Anxiety – Generalised Anxiety Disorder

What is anxiety?

When you are anxious you feel fearful and tense. In addition you may also have one or more unpleasant physical symptoms. For example: a fast heart rate, palpitations, feeling sick, shaking (tremor), sweating, dry mouth, chest pain, headaches, fast breathing. The physical symptoms are partly caused by the brain which sends lots of messages down nerves to various parts of the body when we are anxious. The nerve messages tend to make the heart, lungs, and other parts of the body work faster. In addition, you release stress hormones (such as adrenaline) into the bloodstream when you are anxious. These can also act on the heart, muscles and other parts of the body to cause symptoms.

Anxiety is normal in stressful situations, and can even be helpful. For example, most people will be anxious when threatened by an aggressive person. The burst of adrenaline and nerve impulses which we have in response to stressful situations can encourage a ‘fight or flight’ response. Some people are more prone to normal anxieties. For example, some people are more anxious before examinations than others. Anxiety is abnormal if it:

  • Is out of proportion to the stressful situation, or
  • Persists when a stressful situation has gone, or the stress is minor, or
  • Appears for no apparent reason when there is no stressful situation.

What are anxiety disorders?

There are various conditions (disorders) where anxiety is a main symptom. This leaflet is about generalised anxiety disorder (GAD). There are other separate leaflets for other types of anxiety disorders (such as panic disorder, phobias, acute reaction to stress, post-traumatic stress disorder, etc).

What is generalised anxiety disorder?

If you have generalised anxiety disorder (GAD) you have a lot of anxiety (feeling fearful, worried and tense) on most days. The condition persists long-term. Some of the physical symptoms of anxiety (detailed above) may come and go. Your anxiety tends to be about various stresses at home or work, often about quite minor things. Sometimes you do not know why you are anxious.

It can be difficult to tell the difference between normal mild anxiety in someone with an anxious personality, and someone with GAD. As a rule, symptoms of GAD cause you distress and affect your day-to-day activities. In addition, you will usually have some of the following symptoms:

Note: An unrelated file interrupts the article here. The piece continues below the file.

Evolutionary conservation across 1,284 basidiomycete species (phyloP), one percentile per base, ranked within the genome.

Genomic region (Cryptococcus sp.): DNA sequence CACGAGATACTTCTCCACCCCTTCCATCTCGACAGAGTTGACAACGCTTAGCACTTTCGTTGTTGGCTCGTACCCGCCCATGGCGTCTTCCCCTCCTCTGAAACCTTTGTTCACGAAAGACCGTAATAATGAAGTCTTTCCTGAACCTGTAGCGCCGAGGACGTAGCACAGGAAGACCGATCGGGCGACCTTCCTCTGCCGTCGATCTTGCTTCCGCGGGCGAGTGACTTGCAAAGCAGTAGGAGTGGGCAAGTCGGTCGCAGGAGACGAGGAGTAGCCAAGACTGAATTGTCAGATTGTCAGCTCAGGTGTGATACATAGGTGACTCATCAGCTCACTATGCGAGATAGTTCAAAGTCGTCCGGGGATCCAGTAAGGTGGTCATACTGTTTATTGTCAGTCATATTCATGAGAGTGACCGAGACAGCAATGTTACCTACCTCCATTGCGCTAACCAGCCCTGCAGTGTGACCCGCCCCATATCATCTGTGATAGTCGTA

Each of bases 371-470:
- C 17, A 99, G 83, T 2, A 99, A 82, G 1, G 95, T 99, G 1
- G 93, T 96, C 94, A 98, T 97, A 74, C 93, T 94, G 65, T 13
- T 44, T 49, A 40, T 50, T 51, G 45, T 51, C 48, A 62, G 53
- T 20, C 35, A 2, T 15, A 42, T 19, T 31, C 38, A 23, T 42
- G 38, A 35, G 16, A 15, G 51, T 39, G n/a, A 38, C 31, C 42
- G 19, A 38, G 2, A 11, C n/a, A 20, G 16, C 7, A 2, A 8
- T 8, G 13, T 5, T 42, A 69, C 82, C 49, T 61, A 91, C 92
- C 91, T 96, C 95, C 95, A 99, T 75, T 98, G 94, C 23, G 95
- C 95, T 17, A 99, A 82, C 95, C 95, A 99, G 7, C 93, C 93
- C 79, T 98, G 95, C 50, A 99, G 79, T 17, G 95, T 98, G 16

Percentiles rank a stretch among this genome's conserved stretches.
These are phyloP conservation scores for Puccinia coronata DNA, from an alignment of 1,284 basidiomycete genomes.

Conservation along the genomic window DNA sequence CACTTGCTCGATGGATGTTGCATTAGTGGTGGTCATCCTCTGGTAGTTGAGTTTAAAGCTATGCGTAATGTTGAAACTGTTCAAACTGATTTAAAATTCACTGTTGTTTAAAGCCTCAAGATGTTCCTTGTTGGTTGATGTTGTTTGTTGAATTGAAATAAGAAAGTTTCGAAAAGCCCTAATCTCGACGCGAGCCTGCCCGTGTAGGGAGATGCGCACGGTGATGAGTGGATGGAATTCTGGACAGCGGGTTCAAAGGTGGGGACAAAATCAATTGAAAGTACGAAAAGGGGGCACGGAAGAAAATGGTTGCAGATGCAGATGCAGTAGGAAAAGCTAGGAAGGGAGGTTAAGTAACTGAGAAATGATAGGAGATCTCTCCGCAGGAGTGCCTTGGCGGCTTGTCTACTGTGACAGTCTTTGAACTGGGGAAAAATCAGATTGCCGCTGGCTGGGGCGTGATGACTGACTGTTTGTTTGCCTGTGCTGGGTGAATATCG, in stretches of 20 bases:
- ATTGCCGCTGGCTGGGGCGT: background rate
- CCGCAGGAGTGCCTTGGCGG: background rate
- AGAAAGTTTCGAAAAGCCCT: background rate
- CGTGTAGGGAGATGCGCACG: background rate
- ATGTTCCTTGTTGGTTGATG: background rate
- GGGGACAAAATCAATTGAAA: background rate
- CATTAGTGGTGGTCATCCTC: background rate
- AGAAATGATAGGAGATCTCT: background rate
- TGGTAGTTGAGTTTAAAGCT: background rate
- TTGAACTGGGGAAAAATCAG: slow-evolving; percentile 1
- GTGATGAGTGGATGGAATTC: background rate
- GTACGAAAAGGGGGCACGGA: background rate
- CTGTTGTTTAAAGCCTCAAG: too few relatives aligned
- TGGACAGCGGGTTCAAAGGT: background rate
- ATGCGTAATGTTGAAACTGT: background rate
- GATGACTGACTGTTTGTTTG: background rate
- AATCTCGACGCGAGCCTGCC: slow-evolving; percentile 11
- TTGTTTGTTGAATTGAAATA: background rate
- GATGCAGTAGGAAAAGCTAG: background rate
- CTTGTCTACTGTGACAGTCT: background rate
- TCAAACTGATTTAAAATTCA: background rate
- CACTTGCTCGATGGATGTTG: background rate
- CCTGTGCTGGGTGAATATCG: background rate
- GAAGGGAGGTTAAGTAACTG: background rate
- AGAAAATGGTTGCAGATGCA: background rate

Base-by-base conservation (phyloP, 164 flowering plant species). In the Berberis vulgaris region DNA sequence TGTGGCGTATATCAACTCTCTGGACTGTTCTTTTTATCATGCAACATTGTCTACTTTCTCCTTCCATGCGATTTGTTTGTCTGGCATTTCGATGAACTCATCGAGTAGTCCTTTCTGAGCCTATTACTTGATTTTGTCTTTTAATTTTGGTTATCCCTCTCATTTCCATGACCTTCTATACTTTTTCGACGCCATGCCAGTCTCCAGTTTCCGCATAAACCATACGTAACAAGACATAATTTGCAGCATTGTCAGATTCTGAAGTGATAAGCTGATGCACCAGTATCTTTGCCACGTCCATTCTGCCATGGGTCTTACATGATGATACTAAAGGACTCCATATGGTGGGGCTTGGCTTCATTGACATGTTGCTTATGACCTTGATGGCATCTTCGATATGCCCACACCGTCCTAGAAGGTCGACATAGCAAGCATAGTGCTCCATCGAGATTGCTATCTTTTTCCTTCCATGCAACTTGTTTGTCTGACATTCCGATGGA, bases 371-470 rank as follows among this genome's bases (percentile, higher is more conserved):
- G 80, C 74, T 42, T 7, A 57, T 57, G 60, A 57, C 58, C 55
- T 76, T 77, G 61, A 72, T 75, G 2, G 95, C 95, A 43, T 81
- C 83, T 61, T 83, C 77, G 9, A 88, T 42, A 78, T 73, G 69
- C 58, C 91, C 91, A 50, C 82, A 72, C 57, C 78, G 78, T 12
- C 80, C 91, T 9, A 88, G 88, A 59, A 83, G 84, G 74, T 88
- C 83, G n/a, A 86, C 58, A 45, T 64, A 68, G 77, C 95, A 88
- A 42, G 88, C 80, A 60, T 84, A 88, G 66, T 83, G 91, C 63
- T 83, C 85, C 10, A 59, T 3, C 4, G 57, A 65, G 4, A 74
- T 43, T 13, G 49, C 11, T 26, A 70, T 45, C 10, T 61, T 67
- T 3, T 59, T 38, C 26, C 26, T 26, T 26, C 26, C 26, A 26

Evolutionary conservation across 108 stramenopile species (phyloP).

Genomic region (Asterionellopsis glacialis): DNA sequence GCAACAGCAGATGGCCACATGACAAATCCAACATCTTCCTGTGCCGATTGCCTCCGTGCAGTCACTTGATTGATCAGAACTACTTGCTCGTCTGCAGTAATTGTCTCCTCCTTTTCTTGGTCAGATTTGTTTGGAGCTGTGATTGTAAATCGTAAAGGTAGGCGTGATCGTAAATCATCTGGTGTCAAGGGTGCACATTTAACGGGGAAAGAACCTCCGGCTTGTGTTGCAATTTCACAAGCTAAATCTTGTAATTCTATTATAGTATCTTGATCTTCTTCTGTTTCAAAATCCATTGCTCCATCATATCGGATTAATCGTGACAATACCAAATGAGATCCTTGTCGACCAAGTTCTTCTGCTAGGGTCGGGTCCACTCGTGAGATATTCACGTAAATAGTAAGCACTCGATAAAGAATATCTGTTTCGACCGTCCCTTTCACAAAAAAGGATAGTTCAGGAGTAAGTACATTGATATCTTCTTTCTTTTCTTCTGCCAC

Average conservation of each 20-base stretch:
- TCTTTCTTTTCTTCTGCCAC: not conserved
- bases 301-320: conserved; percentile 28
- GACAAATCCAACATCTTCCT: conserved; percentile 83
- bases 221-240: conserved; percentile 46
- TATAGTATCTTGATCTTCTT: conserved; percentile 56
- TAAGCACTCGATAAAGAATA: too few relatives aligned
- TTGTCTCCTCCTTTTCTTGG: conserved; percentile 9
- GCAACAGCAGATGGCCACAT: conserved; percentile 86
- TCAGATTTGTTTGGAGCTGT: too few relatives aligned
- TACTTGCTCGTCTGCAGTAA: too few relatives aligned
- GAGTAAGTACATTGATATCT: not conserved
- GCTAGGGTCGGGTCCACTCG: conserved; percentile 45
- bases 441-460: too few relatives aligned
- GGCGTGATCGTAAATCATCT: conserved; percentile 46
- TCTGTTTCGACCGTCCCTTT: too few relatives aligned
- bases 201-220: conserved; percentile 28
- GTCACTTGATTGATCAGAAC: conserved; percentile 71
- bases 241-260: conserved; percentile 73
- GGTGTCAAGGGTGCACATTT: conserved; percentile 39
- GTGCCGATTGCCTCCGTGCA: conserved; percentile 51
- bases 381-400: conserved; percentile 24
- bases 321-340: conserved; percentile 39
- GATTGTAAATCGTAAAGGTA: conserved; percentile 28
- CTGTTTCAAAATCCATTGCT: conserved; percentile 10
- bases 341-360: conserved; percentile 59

• Feeling restless, on edge, irritable, muscle tension, or keyed up a lot of the time.
  • Tiring easily.
  • Difficulty concentrating and your mind going blank quite often.
  • Poor sleep (insomnia). Usually it is difficulty in getting off to sleep.

You do not have GAD if your anxiety is about one specific thing. For example, if your anxiety is usually caused by fear of one thing then you are more likely to have a phobia.

Who gets generalised anxiety disorder?

GAD develops in about 1 in 50 people at some stage in life. Twice as many women as men are affected. It usually first develops in your 20s and is less common in older people.

What causes generalised anxiety disorder?

The cause is not clear. The condition often develops for no apparent reason. Various factors may play a part. For example:

  • Your genetic makeup may be important. Some people have a tendency to have an anxious personality, which can run in families.
  • Childhood traumas such as abuse, or death of a parent, may make you more prone to anxiety when you become older.
  • A major stress in life may trigger the condition. For example, a family crisis or a major civilian trauma such as a toxic chemical spill. But the symptoms then persist when any trigger has gone. Common minor stresses in life, which you may otherwise have easily coped with, may then keep the symptoms going once the condition has been triggered.

Some people who have other mental health problems such as depression or schizophrenia may also develop GAD.

How is generalised anxiety disorder diagnosed?

If the typical symptoms develop and persist for at least six months, then a doctor can usually be confident that you have GAD. However, it is sometimes difficult to tell if you have GAD, panic disorder, depression, or a mixture of these conditions.

Some of the physical symptoms of anxiety can be caused by physical problems which can be confused with anxiety. So, sometimes other conditions may need to be ruled out. For example:

  • Drinking a lot of caffeine (in tea, coffee, and cola).
  • The side-effect of some prescribed medicines. For example, selective serotonin reuptake inhibitor (SSRI) antidepressants.
  • An overactive thyroid gland.
  • Taking some street drugs.